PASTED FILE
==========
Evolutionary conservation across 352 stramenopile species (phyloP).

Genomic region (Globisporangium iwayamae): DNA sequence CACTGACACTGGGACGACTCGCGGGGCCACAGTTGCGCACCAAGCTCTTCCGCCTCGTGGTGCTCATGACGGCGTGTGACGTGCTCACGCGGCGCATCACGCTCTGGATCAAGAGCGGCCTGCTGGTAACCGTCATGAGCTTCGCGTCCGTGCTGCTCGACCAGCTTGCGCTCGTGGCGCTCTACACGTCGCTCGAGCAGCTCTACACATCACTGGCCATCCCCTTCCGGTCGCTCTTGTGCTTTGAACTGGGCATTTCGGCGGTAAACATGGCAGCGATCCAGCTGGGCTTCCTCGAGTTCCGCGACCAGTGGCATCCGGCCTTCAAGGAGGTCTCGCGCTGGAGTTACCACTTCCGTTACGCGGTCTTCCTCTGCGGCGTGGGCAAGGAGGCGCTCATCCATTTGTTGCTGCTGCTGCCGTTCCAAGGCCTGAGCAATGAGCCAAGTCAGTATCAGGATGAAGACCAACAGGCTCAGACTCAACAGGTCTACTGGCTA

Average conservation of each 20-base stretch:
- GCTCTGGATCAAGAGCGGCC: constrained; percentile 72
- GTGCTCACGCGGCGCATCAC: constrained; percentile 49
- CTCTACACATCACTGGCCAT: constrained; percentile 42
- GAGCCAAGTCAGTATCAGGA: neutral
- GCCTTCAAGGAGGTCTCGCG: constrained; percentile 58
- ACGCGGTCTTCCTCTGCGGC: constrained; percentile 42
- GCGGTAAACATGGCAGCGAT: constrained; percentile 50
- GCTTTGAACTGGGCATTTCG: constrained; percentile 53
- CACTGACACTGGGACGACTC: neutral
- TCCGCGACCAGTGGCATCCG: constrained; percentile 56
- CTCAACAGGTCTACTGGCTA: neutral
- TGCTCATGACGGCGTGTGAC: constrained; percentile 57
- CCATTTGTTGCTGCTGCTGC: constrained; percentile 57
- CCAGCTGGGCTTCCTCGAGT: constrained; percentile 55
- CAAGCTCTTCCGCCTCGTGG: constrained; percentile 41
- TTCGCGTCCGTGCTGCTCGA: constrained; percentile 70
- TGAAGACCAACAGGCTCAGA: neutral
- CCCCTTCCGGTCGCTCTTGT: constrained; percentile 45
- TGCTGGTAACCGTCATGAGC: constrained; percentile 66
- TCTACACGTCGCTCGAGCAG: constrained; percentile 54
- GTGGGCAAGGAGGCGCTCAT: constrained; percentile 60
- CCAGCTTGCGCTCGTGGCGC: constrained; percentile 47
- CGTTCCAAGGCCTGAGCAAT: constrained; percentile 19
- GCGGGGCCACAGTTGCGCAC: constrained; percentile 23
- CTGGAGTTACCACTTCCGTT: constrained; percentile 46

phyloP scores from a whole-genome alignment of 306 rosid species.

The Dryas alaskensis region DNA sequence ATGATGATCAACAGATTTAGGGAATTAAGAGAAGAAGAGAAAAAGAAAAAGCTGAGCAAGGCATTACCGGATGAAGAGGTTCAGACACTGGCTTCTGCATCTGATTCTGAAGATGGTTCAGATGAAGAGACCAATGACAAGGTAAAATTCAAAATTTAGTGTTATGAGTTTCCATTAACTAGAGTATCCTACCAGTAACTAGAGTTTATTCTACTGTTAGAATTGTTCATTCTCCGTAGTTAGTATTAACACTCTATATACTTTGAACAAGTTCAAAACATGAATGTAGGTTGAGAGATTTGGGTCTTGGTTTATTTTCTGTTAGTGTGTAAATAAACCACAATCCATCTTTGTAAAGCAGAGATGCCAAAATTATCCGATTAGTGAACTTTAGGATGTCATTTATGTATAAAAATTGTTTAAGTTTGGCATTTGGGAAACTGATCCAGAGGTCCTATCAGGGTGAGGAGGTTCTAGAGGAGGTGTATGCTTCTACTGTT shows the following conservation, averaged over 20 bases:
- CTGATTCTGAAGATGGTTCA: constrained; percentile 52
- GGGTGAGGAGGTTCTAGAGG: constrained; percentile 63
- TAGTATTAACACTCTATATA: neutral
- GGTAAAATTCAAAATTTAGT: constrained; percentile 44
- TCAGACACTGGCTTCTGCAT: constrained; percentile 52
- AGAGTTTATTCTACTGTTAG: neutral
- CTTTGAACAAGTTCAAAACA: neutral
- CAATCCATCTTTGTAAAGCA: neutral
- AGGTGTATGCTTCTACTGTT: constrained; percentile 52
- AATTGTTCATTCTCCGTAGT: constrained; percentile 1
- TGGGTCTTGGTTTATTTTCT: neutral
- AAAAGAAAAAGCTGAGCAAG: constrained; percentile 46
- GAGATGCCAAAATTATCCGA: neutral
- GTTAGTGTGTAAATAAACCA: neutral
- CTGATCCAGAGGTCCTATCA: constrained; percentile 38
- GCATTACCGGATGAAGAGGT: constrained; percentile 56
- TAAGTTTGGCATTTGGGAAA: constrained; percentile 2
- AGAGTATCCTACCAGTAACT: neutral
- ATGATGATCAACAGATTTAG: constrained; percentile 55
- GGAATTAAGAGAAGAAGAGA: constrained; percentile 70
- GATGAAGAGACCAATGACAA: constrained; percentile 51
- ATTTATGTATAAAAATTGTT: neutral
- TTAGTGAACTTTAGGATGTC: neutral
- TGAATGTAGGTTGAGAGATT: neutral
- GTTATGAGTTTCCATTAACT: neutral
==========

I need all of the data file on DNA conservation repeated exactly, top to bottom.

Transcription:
Evolutionary conservation across 352 stramenopile species (phyloP).

Genomic region (Globisporangium iwayamae): DNA sequence CACTGACACTGGGACGACTCGCGGGGCCACAGTTGCGCACCAAGCTCTTCCGCCTCGTGGTGCTCATGACGGCGTGTGACGTGCTCACGCGGCGCATCACGCTCTGGATCAAGAGCGGCCTGCTGGTAACCGTCATGAGCTTCGCGTCCGTGCTGCTCGACCAGCTTGCGCTCGTGGCGCTCTACACGTCGCTCGAGCAGCTCTACACATCACTGGCCATCCCCTTCCGGTCGCTCTTGTGCTTTGAACTGGGCATTTCGGCGGTAAACATGGCAGCGATCCAGCTGGGCTTCCTCGAGTTCCGCGACCAGTGGCATCCGGCCTTCAAGGAGGTCTCGCGCTGGAGTTACCACTTCCGTTACGCGGTCTTCCTCTGCGGCGTGGGCAAGGAGGCGCTCATCCATTTGTTGCTGCTGCTGCCGTTCCAAGGCCTGAGCAATGAGCCAAGTCAGTATCAGGATGAAGACCAACAGGCTCAGACTCAACAGGTCTACTGGCTA

Average conservation of each 20-base stretch:
- GCTCTGGATCAAGAGCGGCC: constrained; percentile 72
- GTGCTCACGCGGCGCATCAC: constrained; percentile 49
- CTCTACACATCACTGGCCAT: constrained; percentile 42
- GAGCCAAGTCAGTATCAGGA: neutral
- GCCTTCAAGGAGGTCTCGCG: constrained; percentile 58
- ACGCGGTCTTCCTCTGCGGC: constrained; percentile 42
- GCGGTAAACATGGCAGCGAT: constrained; percentile 50
- GCTTTGAACTGGGCATTTCG: constrained; percentile 53
- CACTGACACTGGGACGACTC: neutral
- TCCGCGACCAGTGGCATCCG: constrained; percentile 56
- CTCAACAGGTCTACTGGCTA: neutral
- TGCTCATGACGGCGTGTGAC: constrained; percentile 57
- CCATTTGTTGCTGCTGCTGC: constrained; percentile 57
- CCAGCTGGGCTTCCTCGAGT: constrained; percentile 55
- CAAGCTCTTCCGCCTCGTGG: constrained; percentile 41
- TTCGCGTCCGTGCTGCTCGA: constrained; percentile 70
- TGAAGACCAACAGGCTCAGA: neutral
- CCCCTTCCGGTCGCTCTTGT: constrained; percentile 45
- TGCTGGTAACCGTCATGAGC: constrained; percentile 66
- TCTACACGTCGCTCGAGCAG: constrained; percentile 54
- GTGGGCAAGGAGGCGCTCAT: constrained; percentile 60
- CCAGCTTGCGCTCGTGGCGC: constrained; percentile 47
- CGTTCCAAGGCCTGAGCAAT: constrained; percentile 19
- GCGGGGCCACAGTTGCGCAC: constrained; percentile 23
- CTGGAGTTACCACTTCCGTT: constrained; percentile 46

phyloP scores from a whole-genome alignment of 306 rosid species.

The Dryas alaskensis region DNA sequence ATGATGATCAACAGATTTAGGGAATTAAGAGAAGAAGAGAAAAAGAAAAAGCTGAGCAAGGCATTACCGGATGAAGAGGTTCAGACACTGGCTTCTGCATCTGATTCTGAAGATGGTTCAGATGAAGAGACCAATGACAAGGTAAAATTCAAAATTTAGTGTTATGAGTTTCCATTAACTAGAGTATCCTACCAGTAACTAGAGTTTATTCTACTGTTAGAATTGTTCATTCTCCGTAGTTAGTATTAACACTCTATATACTTTGAACAAGTTCAAAACATGAATGTAGGTTGAGAGATTTGGGTCTTGGTTTATTTTCTGTTAGTGTGTAAATAAACCACAATCCATCTTTGTAAAGCAGAGATGCCAAAATTATCCGATTAGTGAACTTTAGGATGTCATTTATGTATAAAAATTGTTTAAGTTTGGCATTTGGGAAACTGATCCAGAGGTCCTATCAGGGTGAGGAGGTTCTAGAGGAGGTGTATGCTTCTACTGTT shows the following conservation, averaged over 20 bases:
- CTGATTCTGAAGATGGTTCA: constrained; percentile 52
- GGGTGAGGAGGTTCTAGAGG: constrained; percentile 63
- TAGTATTAACACTCTATATA: neutral
- GGTAAAATTCAAAATTTAGT: constrained; percentile 44
- TCAGACACTGGCTTCTGCAT: constrained; percentile 52
- AGAGTTTATTCTACTGTTAG: neutral
- CTTTGAACAAGTTCAAAACA: neutral
- CAATCCATCTTTGTAAAGCA: neutral
- AGGTGTATGCTTCTACTGTT: constrained; percentile 52
- AATTGTTCATTCTCCGTAGT: constrained; percentile 1
- TGGGTCTTGGTTTATTTTCT: neutral
- AAAAGAAAAAGCTGAGCAAG: constrained; percentile 46
- GAGATGCCAAAATTATCCGA: neutral
- GTTAGTGTGTAAATAAACCA: neutral
- CTGATCCAGAGGTCCTATCA: constrained; percentile 38
- GCATTACCGGATGAAGAGGT: constrained; percentile 56
- TAAGTTTGGCATTTGGGAAA: constrained; percentile 2
- AGAGTATCCTACCAGTAACT: neutral
- ATGATGATCAACAGATTTAG: constrained; percentile 55
- GGAATTAAGAGAAGAAGAGA: constrained; percentile 70
- GATGAAGAGACCAATGACAA: constrained; percentile 51
- ATTTATGTATAAAAATTGTT: neutral
- TTAGTGAACTTTAGGATGTC: neutral
- TGAATGTAGGTTGAGAGATT: neutral
- GTTATGAGTTTCCATTAACT: neutral